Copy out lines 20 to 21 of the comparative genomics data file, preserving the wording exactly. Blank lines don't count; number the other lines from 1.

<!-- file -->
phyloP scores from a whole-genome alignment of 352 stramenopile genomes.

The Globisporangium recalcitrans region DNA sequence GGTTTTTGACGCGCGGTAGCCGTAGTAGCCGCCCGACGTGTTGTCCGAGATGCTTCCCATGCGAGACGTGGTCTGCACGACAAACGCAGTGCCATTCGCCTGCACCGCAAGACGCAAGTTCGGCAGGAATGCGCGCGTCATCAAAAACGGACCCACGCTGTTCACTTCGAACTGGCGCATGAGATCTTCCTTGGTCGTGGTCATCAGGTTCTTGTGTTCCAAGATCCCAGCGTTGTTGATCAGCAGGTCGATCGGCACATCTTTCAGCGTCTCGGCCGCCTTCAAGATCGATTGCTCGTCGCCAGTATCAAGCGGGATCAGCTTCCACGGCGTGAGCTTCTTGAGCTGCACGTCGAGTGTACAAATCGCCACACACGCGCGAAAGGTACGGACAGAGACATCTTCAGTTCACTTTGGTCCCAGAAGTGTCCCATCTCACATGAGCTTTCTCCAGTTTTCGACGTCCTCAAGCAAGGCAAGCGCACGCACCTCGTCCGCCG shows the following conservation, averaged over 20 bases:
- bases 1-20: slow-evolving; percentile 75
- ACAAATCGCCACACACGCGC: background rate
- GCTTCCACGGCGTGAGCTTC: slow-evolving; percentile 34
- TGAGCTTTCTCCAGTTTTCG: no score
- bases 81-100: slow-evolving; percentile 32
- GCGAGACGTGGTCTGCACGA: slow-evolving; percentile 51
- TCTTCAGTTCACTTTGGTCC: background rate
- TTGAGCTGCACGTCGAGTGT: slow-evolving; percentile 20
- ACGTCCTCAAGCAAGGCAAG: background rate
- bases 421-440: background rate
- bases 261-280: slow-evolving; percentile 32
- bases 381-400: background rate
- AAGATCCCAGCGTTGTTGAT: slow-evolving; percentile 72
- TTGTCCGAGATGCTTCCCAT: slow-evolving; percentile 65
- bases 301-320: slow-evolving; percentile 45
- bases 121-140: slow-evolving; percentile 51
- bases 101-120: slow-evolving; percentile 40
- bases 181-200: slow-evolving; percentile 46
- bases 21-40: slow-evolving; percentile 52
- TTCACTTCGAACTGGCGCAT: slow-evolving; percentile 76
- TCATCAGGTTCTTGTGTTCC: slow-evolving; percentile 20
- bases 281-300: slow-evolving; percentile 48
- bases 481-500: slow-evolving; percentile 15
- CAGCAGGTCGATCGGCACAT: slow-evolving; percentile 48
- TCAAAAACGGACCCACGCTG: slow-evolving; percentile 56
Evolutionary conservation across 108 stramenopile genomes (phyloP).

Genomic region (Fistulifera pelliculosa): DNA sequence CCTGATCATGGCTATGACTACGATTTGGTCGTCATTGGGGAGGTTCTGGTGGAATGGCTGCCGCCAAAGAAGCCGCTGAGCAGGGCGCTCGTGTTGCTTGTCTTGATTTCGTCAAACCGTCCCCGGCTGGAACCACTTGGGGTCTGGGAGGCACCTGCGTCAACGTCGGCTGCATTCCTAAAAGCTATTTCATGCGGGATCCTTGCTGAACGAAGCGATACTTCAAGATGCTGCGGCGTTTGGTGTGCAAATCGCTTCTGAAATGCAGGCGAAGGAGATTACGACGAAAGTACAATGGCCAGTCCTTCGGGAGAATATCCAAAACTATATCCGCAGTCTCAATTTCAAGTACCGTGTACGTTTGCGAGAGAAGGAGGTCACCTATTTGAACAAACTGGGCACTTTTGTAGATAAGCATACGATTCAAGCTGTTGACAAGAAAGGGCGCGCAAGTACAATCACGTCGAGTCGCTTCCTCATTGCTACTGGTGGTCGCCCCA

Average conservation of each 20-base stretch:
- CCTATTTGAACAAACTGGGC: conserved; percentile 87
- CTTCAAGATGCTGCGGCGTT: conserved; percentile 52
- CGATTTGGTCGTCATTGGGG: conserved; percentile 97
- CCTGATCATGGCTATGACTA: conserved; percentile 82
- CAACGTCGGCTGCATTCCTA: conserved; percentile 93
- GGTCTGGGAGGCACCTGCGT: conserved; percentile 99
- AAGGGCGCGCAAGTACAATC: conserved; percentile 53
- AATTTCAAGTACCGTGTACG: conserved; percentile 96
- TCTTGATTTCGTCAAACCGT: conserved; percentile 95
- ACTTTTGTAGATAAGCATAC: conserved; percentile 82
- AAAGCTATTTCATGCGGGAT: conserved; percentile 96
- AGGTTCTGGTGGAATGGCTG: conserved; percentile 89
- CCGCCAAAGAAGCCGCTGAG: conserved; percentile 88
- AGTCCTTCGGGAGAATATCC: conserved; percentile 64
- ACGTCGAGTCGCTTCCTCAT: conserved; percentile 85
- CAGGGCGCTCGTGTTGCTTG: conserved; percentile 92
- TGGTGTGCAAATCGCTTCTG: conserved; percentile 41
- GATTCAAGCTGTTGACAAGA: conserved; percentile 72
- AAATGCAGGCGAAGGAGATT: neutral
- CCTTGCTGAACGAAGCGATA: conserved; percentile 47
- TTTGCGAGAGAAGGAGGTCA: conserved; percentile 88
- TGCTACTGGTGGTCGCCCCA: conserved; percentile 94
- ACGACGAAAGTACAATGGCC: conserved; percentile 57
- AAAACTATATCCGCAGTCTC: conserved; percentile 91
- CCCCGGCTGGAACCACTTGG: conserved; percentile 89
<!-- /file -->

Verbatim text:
- bases 181-200: slow-evolving; percentile 46
- bases 21-40: slow-evolving; percentile 52